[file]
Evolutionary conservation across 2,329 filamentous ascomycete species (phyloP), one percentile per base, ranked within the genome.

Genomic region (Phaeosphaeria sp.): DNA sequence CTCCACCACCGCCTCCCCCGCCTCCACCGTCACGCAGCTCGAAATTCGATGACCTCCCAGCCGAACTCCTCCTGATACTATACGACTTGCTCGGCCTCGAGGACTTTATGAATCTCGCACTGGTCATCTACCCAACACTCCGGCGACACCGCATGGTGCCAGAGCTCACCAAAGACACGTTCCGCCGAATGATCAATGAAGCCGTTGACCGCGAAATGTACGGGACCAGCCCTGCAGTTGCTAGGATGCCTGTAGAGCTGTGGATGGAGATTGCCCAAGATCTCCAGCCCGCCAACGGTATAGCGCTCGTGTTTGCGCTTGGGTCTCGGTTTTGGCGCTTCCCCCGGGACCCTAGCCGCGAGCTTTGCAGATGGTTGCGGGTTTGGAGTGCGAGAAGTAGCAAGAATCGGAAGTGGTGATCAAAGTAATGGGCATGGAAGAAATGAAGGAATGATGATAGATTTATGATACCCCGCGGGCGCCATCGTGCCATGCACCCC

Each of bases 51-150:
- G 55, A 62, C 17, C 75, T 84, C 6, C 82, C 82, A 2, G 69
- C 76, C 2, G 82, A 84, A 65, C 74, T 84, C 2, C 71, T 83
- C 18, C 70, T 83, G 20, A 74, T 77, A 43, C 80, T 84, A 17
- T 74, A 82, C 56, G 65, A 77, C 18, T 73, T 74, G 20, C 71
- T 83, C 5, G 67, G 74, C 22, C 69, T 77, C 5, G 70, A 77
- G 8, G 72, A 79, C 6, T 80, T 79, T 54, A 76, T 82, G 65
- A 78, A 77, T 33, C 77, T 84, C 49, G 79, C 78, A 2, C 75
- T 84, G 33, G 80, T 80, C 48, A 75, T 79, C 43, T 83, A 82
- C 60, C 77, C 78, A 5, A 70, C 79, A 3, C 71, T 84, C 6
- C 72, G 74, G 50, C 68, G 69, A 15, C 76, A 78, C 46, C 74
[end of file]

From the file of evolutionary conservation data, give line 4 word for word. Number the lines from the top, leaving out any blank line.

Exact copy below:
- G 55, A 62, C 17, C 75, T 84, C 6, C 82, C 82, A 2, G 69